The Internal Revenue Service on January 9, 2012 reopened the offshore voluntary disclosure program to help people hiding offshore accounts get current with their taxes.
The IRS reopened the Offshore Voluntary Disclosure Program (OVDP) following continued strong interest from taxpayers and tax practitioners after the closure of the 2011 and 2009 programs. The third offshore program comes as the IRS continues working on a wide range of international tax issues and follows ongoing efforts with the Justice Department to pursue criminal prosecution of international tax evasion. This program will be open for an indefinite period until otherwise announced.
The program is similar to the 2011 program in many ways, but with a few key differences. Unlike last year, there is no set deadline for people to apply. However, the terms of the program could change at any time going forward. For example, the IRS may increase penalties in the program for all or some taxpayers or defined classes of taxpayers – or decide to end the program entirely at any point.
Since the 2011 program closed last September, hundreds of taxpayers have come forward to make voluntary disclosures. Those who have come in since the 2011 program closed last year will be able to be treated under the provisions of the new OVDP program.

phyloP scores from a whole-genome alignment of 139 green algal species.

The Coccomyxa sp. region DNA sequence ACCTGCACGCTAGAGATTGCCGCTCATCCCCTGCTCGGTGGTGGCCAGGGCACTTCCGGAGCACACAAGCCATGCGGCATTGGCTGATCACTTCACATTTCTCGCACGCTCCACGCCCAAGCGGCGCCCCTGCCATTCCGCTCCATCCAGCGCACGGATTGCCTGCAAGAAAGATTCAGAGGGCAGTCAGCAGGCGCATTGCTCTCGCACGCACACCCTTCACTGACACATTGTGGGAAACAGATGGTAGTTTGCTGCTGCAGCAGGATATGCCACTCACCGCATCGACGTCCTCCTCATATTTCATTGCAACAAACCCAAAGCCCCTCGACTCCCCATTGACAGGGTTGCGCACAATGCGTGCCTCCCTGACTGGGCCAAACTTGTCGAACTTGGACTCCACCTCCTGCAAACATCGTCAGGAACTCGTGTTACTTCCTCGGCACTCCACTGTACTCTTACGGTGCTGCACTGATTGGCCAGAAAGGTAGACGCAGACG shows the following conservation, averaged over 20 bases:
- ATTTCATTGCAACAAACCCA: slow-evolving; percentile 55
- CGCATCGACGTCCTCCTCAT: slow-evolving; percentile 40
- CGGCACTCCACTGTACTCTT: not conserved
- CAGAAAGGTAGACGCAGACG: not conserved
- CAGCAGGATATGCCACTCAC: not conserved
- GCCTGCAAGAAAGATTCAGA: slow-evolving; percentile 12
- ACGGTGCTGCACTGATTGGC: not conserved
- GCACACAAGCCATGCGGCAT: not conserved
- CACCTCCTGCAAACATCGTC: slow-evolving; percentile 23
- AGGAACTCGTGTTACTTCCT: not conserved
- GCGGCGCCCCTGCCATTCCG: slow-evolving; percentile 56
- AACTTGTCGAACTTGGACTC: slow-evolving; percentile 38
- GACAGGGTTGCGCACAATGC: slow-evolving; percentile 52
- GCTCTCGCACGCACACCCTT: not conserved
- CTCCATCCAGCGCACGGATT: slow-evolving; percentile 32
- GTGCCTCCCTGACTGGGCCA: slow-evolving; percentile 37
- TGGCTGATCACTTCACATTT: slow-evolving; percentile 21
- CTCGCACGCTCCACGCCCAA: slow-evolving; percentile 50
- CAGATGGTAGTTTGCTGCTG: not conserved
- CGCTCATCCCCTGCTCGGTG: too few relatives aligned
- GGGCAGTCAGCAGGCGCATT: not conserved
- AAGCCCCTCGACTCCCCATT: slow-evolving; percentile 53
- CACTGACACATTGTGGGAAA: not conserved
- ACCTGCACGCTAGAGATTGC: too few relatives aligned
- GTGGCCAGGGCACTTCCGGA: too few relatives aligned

The overall penalty structure for the new program is the same for 2011, except for taxpayers in the highest penalty category.
For the new program, the penalty framework requires individuals to pay a penalty of 27.5 percent of the highest aggregate balance in foreign bank accounts/entities or value of foreign assets during the eight full tax years prior to the disclosure. That is up from 25 percent in the 2011 program. Some taxpayers will be eligible for 5 or 12.5 percent penalties; these remain the same in the new program as in 2011.
Participants must file all original and amended tax returns and include payment for back-taxes and interest for up to eight years as well as paying accuracy-related and/or delinquency penalties.
Participants face a 27.5 percent penalty, but taxpayers in limited situations can qualify for a 5 percent penalty. Smaller offshore accounts will face a 12.5 percent penalty. People whose offshore accounts or assets did not surpass $75,000 in any calendar year covered by the new OVDP will qualify for this lower rate. As under the prior programs, taxpayers who feel that the penalty is disproportionate may opt instead to be examined.
The IRS is currently developing procedures by which dual citizens and others who may be delinquent in filing, but owe no
tax may come into compliance with tax law. The IRS is also
committed to educating all taxpayers so that they understand their U.S.
tax responsibilities. U.S.
Official announcement on: